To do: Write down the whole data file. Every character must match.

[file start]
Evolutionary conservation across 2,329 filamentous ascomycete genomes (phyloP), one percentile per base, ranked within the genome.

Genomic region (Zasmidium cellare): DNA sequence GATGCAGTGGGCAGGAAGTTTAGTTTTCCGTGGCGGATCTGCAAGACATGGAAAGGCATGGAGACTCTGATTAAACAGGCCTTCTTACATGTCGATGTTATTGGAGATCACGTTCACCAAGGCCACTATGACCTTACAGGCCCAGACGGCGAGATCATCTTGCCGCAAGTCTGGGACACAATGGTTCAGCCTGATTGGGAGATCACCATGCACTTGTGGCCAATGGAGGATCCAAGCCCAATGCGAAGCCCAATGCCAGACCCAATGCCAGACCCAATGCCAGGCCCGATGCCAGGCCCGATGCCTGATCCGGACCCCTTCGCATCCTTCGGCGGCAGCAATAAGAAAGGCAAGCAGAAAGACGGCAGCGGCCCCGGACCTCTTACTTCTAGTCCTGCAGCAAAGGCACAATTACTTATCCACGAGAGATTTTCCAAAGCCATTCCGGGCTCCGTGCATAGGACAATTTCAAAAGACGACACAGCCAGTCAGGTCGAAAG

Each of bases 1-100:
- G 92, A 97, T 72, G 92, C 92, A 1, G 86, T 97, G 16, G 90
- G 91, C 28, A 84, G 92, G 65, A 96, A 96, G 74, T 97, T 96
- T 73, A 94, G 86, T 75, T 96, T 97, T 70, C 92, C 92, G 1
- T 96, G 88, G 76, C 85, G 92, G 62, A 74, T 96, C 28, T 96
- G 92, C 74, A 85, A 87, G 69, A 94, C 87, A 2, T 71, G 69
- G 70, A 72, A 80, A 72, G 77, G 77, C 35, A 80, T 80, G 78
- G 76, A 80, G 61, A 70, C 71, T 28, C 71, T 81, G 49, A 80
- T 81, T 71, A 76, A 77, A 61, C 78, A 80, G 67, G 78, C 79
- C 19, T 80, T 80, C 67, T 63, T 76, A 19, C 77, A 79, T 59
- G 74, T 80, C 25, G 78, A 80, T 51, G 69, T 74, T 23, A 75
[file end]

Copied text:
Evolutionary conservation across 2,329 filamentous ascomycete genomes (phyloP), one percentile per base, ranked within the genome.

Genomic region (Zasmidium cellare): DNA sequence GATGCAGTGGGCAGGAAGTTTAGTTTTCCGTGGCGGATCTGCAAGACATGGAAAGGCATGGAGACTCTGATTAAACAGGCCTTCTTACATGTCGATGTTATTGGAGATCACGTTCACCAAGGCCACTATGACCTTACAGGCCCAGACGGCGAGATCATCTTGCCGCAAGTCTGGGACACAATGGTTCAGCCTGATTGGGAGATCACCATGCACTTGTGGCCAATGGAGGATCCAAGCCCAATGCGAAGCCCAATGCCAGACCCAATGCCAGACCCAATGCCAGGCCCGATGCCAGGCCCGATGCCTGATCCGGACCCCTTCGCATCCTTCGGCGGCAGCAATAAGAAAGGCAAGCAGAAAGACGGCAGCGGCCCCGGACCTCTTACTTCTAGTCCTGCAGCAAAGGCACAATTACTTATCCACGAGAGATTTTCCAAAGCCATTCCGGGCTCCGTGCATAGGACAATTTCAAAAGACGACACAGCCAGTCAGGTCGAAAG

Each of bases 1-100:
- G 92, A 97, T 72, G 92, C 92, A 1, G 86, T 97, G 16, G 90
- G 91, C 28, A 84, G 92, G 65, A 96, A 96, G 74, T 97, T 96
- T 73, A 94, G 86, T 75, T 96, T 97, T 70, C 92, C 92, G 1
- T 96, G 88, G 76, C 85, G 92, G 62, A 74, T 96, C 28, T 96
- G 92, C 74, A 85, A 87, G 69, A 94, C 87, A 2, T 71, G 69
- G 70, A 72, A 80, A 72, G 77, G 77, C 35, A 80, T 80, G 78
- G 76, A 80, G 61, A 70, C 71, T 28, C 71, T 81, G 49, A 80
- T 81, T 71, A 76, A 77, A 61, C 78, A 80, G 67, G 78, C 79
- C 19, T 80, T 80, C 67, T 63, T 76, A 19, C 77, A 79, T 59
- G 74, T 80, C 25, G 78, A 80, T 51, G 69, T 74, T 23, A 75